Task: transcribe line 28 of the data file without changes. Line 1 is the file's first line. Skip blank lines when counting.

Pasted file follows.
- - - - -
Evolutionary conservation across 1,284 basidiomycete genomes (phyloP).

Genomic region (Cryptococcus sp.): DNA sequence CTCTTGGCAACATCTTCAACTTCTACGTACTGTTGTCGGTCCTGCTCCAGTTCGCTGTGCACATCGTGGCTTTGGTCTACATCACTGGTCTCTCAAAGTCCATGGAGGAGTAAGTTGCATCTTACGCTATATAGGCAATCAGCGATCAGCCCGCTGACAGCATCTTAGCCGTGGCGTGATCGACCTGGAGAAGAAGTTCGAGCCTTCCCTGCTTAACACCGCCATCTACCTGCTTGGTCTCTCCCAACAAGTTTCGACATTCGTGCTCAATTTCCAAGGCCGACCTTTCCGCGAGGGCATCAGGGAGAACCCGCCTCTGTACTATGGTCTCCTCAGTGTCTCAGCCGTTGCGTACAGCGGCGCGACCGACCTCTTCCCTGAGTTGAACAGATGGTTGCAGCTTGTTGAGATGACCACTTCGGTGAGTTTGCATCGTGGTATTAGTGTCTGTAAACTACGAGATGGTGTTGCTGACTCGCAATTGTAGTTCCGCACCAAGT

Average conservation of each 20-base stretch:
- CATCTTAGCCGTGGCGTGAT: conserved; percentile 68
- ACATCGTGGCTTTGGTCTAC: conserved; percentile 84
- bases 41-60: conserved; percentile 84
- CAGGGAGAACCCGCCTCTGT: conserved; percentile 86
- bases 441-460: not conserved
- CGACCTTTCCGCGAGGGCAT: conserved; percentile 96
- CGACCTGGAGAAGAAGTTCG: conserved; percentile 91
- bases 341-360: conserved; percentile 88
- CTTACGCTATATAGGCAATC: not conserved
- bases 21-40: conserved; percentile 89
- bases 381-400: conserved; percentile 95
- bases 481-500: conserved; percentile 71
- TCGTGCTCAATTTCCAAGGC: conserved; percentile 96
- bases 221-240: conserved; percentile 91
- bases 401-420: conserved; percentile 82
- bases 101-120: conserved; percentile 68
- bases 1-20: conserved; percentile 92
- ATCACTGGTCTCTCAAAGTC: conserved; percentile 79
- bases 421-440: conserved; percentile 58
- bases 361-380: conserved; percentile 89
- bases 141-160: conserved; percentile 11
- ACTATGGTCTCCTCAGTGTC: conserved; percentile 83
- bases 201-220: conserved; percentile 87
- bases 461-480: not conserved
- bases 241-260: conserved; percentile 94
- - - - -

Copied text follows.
- bases 241-260: conserved; percentile 94